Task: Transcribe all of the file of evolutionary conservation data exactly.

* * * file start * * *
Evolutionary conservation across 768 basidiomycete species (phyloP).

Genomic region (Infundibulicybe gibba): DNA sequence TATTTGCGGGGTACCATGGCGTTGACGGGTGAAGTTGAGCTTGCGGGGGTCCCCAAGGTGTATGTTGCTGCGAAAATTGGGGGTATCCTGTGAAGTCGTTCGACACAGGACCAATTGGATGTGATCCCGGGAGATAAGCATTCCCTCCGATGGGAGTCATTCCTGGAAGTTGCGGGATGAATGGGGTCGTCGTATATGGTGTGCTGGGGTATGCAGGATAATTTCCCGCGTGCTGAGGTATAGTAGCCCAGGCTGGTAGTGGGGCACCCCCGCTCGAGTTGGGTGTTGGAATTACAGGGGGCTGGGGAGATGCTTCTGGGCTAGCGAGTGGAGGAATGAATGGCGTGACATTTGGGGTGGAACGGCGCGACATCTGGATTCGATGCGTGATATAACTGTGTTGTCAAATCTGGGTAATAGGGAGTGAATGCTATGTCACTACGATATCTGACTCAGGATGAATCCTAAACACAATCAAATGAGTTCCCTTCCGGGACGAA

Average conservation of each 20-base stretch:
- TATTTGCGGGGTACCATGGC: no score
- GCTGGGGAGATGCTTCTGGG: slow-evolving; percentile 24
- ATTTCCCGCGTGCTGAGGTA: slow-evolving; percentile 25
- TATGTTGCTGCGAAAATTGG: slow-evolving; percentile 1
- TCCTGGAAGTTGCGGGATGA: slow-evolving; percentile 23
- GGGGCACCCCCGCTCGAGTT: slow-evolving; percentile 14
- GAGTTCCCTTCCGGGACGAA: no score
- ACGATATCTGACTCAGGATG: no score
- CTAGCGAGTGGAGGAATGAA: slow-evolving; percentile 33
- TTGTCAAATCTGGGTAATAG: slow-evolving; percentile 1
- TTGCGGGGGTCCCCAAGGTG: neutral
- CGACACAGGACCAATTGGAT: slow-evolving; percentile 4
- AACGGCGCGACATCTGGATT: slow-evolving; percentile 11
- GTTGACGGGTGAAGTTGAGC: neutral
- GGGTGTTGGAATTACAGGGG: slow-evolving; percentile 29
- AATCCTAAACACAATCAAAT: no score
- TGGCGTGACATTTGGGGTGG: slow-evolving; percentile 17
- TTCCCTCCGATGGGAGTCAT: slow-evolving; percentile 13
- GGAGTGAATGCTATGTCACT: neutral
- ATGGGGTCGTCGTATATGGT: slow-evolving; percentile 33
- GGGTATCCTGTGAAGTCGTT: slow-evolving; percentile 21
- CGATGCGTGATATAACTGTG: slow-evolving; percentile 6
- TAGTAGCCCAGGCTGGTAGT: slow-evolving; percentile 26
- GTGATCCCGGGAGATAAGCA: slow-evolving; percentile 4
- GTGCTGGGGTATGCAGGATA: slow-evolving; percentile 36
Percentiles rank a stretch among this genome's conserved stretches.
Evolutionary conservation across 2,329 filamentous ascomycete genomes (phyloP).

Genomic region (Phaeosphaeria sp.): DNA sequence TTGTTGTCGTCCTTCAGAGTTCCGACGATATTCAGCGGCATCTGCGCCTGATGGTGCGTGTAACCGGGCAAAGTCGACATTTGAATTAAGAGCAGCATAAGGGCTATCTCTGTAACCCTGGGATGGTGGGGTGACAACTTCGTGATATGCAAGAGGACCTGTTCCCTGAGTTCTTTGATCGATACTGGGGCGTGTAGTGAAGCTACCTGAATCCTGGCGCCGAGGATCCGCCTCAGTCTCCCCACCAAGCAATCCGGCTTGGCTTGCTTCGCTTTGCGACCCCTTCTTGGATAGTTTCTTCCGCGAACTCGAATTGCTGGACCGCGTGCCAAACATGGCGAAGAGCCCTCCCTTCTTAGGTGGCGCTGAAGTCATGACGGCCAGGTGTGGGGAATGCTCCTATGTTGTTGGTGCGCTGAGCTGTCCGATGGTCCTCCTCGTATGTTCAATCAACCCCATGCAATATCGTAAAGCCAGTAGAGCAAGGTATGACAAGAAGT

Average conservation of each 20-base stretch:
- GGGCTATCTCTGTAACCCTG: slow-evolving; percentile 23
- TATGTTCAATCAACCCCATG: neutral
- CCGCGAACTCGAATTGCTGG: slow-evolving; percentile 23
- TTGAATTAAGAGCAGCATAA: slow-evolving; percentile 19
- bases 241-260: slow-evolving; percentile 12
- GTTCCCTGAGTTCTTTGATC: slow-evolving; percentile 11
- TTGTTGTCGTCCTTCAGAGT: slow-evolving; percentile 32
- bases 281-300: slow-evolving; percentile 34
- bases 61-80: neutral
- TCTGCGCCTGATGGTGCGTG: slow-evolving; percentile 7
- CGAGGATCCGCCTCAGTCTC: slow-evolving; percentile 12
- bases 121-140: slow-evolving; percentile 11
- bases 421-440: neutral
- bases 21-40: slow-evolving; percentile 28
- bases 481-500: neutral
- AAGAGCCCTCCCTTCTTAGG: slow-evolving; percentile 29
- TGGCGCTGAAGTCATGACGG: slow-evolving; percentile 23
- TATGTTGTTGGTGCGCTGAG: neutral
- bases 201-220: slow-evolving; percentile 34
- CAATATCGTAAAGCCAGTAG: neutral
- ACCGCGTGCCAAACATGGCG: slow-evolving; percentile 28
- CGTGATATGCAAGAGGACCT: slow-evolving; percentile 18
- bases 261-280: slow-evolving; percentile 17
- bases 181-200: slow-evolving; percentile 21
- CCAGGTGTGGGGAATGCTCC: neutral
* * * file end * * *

Evolutionary conservation across 768 basidiomycete species (phyloP).

Genomic region (Infundibulicybe gibba): DNA sequence TATTTGCGGGGTACCATGGCGTTGACGGGTGAAGTTGAGCTTGCGGGGGTCCCCAAGGTGTATGTTGCTGCGAAAATTGGGGGTATCCTGTGAAGTCGTTCGACACAGGACCAATTGGATGTGATCCCGGGAGATAAGCATTCCCTCCGATGGGAGTCATTCCTGGAAGTTGCGGGATGAATGGGGTCGTCGTATATGGTGTGCTGGGGTATGCAGGATAATTTCCCGCGTGCTGAGGTATAGTAGCCCAGGCTGGTAGTGGGGCACCCCCGCTCGAGTTGGGTGTTGGAATTACAGGGGGCTGGGGAGATGCTTCTGGGCTAGCGAGTGGAGGAATGAATGGCGTGACATTTGGGGTGGAACGGCGCGACATCTGGATTCGATGCGTGATATAACTGTGTTGTCAAATCTGGGTAATAGGGAGTGAATGCTATGTCACTACGATATCTGACTCAGGATGAATCCTAAACACAATCAAATGAGTTCCCTTCCGGGACGAA

Average conservation of each 20-base stretch:
- TATTTGCGGGGTACCATGGC: no score
- GCTGGGGAGATGCTTCTGGG: slow-evolving; percentile 24
- ATTTCCCGCGTGCTGAGGTA: slow-evolving; percentile 25
- TATGTTGCTGCGAAAATTGG: slow-evolving; percentile 1
- TCCTGGAAGTTGCGGGATGA: slow-evolving; percentile 23
- GGGGCACCCCCGCTCGAGTT: slow-evolving; percentile 14
- GAGTTCCCTTCCGGGACGAA: no score
- ACGATATCTGACTCAGGATG: no score
- CTAGCGAGTGGAGGAATGAA: slow-evolving; percentile 33
- TTGTCAAATCTGGGTAATAG: slow-evolving; percentile 1
- TTGCGGGGGTCCCCAAGGTG: neutral
- CGACACAGGACCAATTGGAT: slow-evolving; percentile 4
- AACGGCGCGACATCTGGATT: slow-evolving; percentile 11
- GTTGACGGGTGAAGTTGAGC: neutral
- GGGTGTTGGAATTACAGGGG: slow-evolving; percentile 29
- AATCCTAAACACAATCAAAT: no score
- TGGCGTGACATTTGGGGTGG: slow-evolving; percentile 17
- TTCCCTCCGATGGGAGTCAT: slow-evolving; percentile 13
- GGAGTGAATGCTATGTCACT: neutral
- ATGGGGTCGTCGTATATGGT: slow-evolving; percentile 33
- GGGTATCCTGTGAAGTCGTT: slow-evolving; percentile 21
- CGATGCGTGATATAACTGTG: slow-evolving; percentile 6
- TAGTAGCCCAGGCTGGTAGT: slow-evolving; percentile 26
- GTGATCCCGGGAGATAAGCA: slow-evolving; percentile 4
- GTGCTGGGGTATGCAGGATA: slow-evolving; percentile 36
Percentiles rank a stretch among this genome's conserved stretches.
Evolutionary conservation across 2,329 filamentous ascomycete genomes (phyloP).

Genomic region (Phaeosphaeria sp.): DNA sequence TTGTTGTCGTCCTTCAGAGTTCCGACGATATTCAGCGGCATCTGCGCCTGATGGTGCGTGTAACCGGGCAAAGTCGACATTTGAATTAAGAGCAGCATAAGGGCTATCTCTGTAACCCTGGGATGGTGGGGTGACAACTTCGTGATATGCAAGAGGACCTGTTCCCTGAGTTCTTTGATCGATACTGGGGCGTGTAGTGAAGCTACCTGAATCCTGGCGCCGAGGATCCGCCTCAGTCTCCCCACCAAGCAATCCGGCTTGGCTTGCTTCGCTTTGCGACCCCTTCTTGGATAGTTTCTTCCGCGAACTCGAATTGCTGGACCGCGTGCCAAACATGGCGAAGAGCCCTCCCTTCTTAGGTGGCGCTGAAGTCATGACGGCCAGGTGTGGGGAATGCTCCTATGTTGTTGGTGCGCTGAGCTGTCCGATGGTCCTCCTCGTATGTTCAATCAACCCCATGCAATATCGTAAAGCCAGTAGAGCAAGGTATGACAAGAAGT

Average conservation of each 20-base stretch:
- GGGCTATCTCTGTAACCCTG: slow-evolving; percentile 23
- TATGTTCAATCAACCCCATG: neutral
- CCGCGAACTCGAATTGCTGG: slow-evolving; percentile 23
- TTGAATTAAGAGCAGCATAA: slow-evolving; percentile 19
- bases 241-260: slow-evolving; percentile 12
- GTTCCCTGAGTTCTTTGATC: slow-evolving; percentile 11
- TTGTTGTCGTCCTTCAGAGT: slow-evolving; percentile 32
- bases 281-300: slow-evolving; percentile 34
- bases 61-80: neutral
- TCTGCGCCTGATGGTGCGTG: slow-evolving; percentile 7
- CGAGGATCCGCCTCAGTCTC: slow-evolving; percentile 12
- bases 121-140: slow-evolving; percentile 11
- bases 421-440: neutral
- bases 21-40: slow-evolving; percentile 28
- bases 481-500: neutral
- AAGAGCCCTCCCTTCTTAGG: slow-evolving; percentile 29
- TGGCGCTGAAGTCATGACGG: slow-evolving; percentile 23
- TATGTTGTTGGTGCGCTGAG: neutral
- bases 201-220: slow-evolving; percentile 34
- CAATATCGTAAAGCCAGTAG: neutral
- ACCGCGTGCCAAACATGGCG: slow-evolving; percentile 28
- CGTGATATGCAAGAGGACCT: slow-evolving; percentile 18
- bases 261-280: slow-evolving; percentile 17
- bases 181-200: slow-evolving; percentile 21
- CCAGGTGTGGGGAATGCTCC: neutral